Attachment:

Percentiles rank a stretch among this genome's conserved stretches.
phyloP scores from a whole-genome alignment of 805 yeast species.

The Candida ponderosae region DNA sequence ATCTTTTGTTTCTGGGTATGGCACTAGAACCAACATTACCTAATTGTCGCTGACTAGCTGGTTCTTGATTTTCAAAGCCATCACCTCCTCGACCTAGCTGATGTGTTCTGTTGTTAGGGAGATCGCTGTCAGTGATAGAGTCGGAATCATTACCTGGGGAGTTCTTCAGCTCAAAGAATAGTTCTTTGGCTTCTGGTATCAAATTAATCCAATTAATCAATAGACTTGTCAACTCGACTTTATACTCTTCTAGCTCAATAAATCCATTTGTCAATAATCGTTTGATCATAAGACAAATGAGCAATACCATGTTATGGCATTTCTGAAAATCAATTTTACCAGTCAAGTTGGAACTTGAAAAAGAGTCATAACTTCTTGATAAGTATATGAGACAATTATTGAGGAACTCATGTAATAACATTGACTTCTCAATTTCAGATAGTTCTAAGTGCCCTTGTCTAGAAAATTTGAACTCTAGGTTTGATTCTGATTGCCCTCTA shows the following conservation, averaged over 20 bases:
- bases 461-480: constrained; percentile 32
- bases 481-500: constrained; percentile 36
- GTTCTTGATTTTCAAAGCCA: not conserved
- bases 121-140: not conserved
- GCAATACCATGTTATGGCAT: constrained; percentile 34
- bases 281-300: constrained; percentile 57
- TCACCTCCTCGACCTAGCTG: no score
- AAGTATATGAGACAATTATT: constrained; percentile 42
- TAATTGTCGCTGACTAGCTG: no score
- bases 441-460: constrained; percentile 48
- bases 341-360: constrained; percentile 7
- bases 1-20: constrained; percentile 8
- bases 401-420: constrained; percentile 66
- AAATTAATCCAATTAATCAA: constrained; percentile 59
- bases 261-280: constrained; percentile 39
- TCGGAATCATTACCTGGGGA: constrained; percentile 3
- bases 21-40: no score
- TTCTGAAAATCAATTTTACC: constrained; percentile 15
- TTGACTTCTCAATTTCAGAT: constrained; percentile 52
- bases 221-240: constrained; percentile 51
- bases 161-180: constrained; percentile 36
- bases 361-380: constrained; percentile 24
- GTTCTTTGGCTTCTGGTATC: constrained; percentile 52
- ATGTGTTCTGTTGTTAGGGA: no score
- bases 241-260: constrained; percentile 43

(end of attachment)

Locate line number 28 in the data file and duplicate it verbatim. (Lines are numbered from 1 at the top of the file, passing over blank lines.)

- bases 241-260: constrained; percentile 43